An upstander is a person “who speaks or acts in support of an individual or cause…who recognizes when something is wrong and acts to make it right….being socially responsible.”

Let’s start with the hard stuff. While debates in Brunswick ensue about the need and location for a new and expanded homeless shelter with comprehensive services, real-time crises continue to catapult individuals and families from housing to homelessness. The shelter for single adults on Cumberland St. is always filled to capacity with daily calls from many more seeking shelter. The same holds true for all of eight of the properties managed by Tedford Housing. People served include adults, teenagers, families and elders experiencing one of life’s most stressful events.

The social safety net in Brunswick is strong but must be responsive to ever changing needs.

The good news is that there are many among us who have been stepping up to assist Tedford Housing for a very long time. They do this by volunteering to provide daily evening meals to the adult shelter guests. The monetary value of these contributions is enormous, but the nourishment and dignity afforded to those who are struggling is priceless.

For the past eight years I have coordinated the Meal-A-Month program, and it has been my pleasure to witness the many upstanders in our midst.

At the present time there are around 27 individuals, church and neighborhood groups, the college, businesses and restaurants providing a full dinner to the guests of Tedford’s adult shelter almost every evening of the year. And they’ve been at it, in some cases, for decades. These volunteers prepare and deliver delicious home-cooked meals to the shelter by 5 p.m. without fanfare. These reliable, self-directed folks have their own reasons for participating in this program – be it their faith in action, commitment to community service, being good neighbors, or just because it’s the right thing to do.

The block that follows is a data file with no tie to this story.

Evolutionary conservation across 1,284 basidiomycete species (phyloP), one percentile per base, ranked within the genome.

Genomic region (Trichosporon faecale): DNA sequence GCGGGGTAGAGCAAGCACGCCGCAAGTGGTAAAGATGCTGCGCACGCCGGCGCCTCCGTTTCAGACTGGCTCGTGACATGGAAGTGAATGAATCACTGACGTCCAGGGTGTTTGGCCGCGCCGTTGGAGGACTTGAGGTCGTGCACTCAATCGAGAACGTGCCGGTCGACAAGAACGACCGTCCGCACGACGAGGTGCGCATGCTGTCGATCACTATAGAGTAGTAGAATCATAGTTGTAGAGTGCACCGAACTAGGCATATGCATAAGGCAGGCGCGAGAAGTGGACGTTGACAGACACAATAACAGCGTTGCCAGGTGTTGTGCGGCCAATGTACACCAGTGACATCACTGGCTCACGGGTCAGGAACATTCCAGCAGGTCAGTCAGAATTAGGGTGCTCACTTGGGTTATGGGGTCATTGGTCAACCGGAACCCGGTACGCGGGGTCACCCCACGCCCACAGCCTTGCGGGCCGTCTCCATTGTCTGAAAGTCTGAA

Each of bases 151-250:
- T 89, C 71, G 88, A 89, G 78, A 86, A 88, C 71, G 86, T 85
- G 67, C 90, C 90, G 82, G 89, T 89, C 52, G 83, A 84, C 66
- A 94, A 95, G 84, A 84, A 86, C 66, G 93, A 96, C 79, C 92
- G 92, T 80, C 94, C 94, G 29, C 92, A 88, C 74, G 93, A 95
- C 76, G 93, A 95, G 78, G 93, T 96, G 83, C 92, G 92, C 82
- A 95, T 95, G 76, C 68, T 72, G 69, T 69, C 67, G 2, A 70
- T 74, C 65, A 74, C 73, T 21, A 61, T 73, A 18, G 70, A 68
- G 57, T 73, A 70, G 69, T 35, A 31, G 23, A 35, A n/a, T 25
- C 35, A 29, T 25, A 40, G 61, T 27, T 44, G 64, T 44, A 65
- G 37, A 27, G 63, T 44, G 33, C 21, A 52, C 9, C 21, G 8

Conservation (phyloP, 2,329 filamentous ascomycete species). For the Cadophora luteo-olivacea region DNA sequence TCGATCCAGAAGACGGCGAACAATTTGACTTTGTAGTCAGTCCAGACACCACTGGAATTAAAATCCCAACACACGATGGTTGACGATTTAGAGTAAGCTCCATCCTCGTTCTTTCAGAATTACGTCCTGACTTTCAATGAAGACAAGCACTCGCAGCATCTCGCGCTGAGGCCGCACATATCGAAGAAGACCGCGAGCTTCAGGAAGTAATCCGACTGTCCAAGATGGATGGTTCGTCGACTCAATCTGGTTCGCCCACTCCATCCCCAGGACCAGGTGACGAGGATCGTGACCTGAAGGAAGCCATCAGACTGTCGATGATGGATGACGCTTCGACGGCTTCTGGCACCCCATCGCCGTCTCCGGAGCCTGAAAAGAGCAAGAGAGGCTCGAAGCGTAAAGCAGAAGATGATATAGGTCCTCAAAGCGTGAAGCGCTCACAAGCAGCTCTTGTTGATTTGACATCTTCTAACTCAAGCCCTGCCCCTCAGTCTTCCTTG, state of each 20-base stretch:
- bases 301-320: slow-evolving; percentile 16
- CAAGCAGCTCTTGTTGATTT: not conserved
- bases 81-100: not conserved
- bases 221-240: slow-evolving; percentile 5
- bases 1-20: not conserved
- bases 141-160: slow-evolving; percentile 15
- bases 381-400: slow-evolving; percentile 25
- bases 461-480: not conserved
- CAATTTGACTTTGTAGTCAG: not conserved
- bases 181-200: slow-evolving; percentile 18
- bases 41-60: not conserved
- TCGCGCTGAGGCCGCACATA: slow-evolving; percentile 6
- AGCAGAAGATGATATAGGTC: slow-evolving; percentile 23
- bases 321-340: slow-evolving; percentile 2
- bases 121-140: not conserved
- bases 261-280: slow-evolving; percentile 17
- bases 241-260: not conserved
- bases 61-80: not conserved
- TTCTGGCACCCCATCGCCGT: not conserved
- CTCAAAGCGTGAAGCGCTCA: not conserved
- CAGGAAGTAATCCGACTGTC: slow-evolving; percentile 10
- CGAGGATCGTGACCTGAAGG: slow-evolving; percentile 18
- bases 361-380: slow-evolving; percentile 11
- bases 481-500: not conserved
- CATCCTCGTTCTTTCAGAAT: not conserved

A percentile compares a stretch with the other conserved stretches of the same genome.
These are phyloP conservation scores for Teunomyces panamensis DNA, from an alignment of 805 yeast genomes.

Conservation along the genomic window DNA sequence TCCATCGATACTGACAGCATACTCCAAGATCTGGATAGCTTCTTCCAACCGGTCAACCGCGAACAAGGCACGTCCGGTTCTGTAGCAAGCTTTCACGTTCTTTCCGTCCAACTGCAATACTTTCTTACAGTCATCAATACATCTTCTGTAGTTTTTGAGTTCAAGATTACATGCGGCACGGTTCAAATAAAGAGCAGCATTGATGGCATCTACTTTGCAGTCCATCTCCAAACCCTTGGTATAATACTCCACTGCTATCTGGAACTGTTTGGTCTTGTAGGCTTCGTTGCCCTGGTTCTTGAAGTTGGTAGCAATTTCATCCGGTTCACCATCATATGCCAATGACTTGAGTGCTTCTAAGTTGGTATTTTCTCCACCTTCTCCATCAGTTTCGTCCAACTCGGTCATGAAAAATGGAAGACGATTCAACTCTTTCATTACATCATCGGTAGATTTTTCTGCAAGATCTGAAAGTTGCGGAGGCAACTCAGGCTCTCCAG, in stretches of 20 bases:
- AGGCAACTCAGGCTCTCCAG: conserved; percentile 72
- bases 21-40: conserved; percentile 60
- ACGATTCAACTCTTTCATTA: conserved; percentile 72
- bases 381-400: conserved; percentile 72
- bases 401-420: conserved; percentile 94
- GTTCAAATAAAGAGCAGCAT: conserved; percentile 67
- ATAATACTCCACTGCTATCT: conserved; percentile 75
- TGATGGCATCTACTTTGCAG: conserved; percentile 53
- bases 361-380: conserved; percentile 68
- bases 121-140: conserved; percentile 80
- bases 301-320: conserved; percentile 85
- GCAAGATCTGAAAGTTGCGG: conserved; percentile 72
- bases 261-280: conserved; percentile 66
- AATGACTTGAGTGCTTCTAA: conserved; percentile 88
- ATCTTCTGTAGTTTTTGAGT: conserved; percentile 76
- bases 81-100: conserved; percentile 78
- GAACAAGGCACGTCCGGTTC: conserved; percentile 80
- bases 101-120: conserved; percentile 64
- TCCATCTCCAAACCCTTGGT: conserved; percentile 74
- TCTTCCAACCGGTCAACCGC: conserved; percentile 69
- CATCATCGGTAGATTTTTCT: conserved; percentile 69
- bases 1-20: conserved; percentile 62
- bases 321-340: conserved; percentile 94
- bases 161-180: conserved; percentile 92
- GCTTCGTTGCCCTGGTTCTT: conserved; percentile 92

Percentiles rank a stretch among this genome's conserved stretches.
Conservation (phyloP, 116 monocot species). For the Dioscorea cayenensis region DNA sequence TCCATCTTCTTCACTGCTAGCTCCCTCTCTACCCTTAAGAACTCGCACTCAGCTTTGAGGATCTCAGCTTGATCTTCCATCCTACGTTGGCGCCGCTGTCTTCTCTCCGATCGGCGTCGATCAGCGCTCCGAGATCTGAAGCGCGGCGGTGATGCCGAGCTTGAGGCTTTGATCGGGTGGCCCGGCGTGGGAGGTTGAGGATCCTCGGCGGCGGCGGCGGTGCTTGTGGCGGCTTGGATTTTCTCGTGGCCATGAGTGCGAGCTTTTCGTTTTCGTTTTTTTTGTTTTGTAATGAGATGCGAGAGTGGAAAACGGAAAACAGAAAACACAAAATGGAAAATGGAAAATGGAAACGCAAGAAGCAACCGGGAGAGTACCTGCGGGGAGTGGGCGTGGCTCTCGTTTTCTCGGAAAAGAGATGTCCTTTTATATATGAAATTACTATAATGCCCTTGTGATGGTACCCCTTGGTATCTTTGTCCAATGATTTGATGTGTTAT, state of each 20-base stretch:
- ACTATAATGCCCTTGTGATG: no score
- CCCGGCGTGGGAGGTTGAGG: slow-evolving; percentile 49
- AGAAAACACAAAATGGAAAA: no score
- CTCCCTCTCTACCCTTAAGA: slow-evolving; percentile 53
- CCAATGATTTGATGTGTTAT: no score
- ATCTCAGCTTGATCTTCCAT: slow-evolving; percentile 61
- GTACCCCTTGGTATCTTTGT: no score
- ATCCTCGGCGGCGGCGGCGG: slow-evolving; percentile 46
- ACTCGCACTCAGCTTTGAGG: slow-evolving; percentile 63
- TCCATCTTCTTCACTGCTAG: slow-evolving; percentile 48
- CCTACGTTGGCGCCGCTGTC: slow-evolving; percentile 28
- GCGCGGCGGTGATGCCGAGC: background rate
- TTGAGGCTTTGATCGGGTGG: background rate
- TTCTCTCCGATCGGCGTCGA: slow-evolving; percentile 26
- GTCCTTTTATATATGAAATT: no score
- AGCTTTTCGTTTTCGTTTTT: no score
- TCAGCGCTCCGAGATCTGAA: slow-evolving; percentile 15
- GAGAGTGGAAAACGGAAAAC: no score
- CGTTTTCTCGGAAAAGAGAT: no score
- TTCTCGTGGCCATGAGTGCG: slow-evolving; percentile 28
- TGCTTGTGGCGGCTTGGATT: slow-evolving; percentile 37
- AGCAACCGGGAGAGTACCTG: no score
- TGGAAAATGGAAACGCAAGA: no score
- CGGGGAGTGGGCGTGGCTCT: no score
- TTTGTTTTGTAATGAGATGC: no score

Over this past summer, I had the opportunity to consult with Annie Rose, an intern at Tedford Housing. In her capacity as the Bowdoin College Community Service Fellow, Annie worked on several projects, including the Meal-A-Month program, where she successfully transitioned the monthly calendar to an online scheduling program. Annie’s computer literacy skills enabled me to step away from a particularly labor intensive task, freeing up time to focus on other aspects of the program. Since I enjoy networking the old fashioned way, I am planning to recruit more community partners to join the cadre of meal preparers, and I know you are out there!

If you’ve been wanting to be part of a solution, this volunteer opportunity might be the perfect fit. No particular cooking experience is needed, and we are happy to help you in figuring out quantities and menu planning. Some groups cook together, while others prefer working solo. Volunteers can sign up for a regular day (i.e. the first Monday, etc.) and others work better on a fill-in basis. Perhaps you could organize a group of friends, people from your exercise or yoga class, or co-workers / colleagues to prepare a meal. If you would like to hear first-hand from someone who’s done this for a while, I will be happy to make that connection.

Yes, there is much strife in the world and it can be hard to know how to alleviate human suffering, but as Margaret Mead said, “Never doubt that a small group of thoughtful, committed citizens can change the world; indeed, it’s the only thing that ever has.”

Working together, sharing our time and resources, our town’s many upstanders can shine a light to those in need in our own backyard.

Joanne Rosenthal is a former board member and volunteer of Tedford Housing, social worker and activist.

Giving Voice is a weekly collaboration among four local non-profit service agencies to share information and stories about their work in the community.

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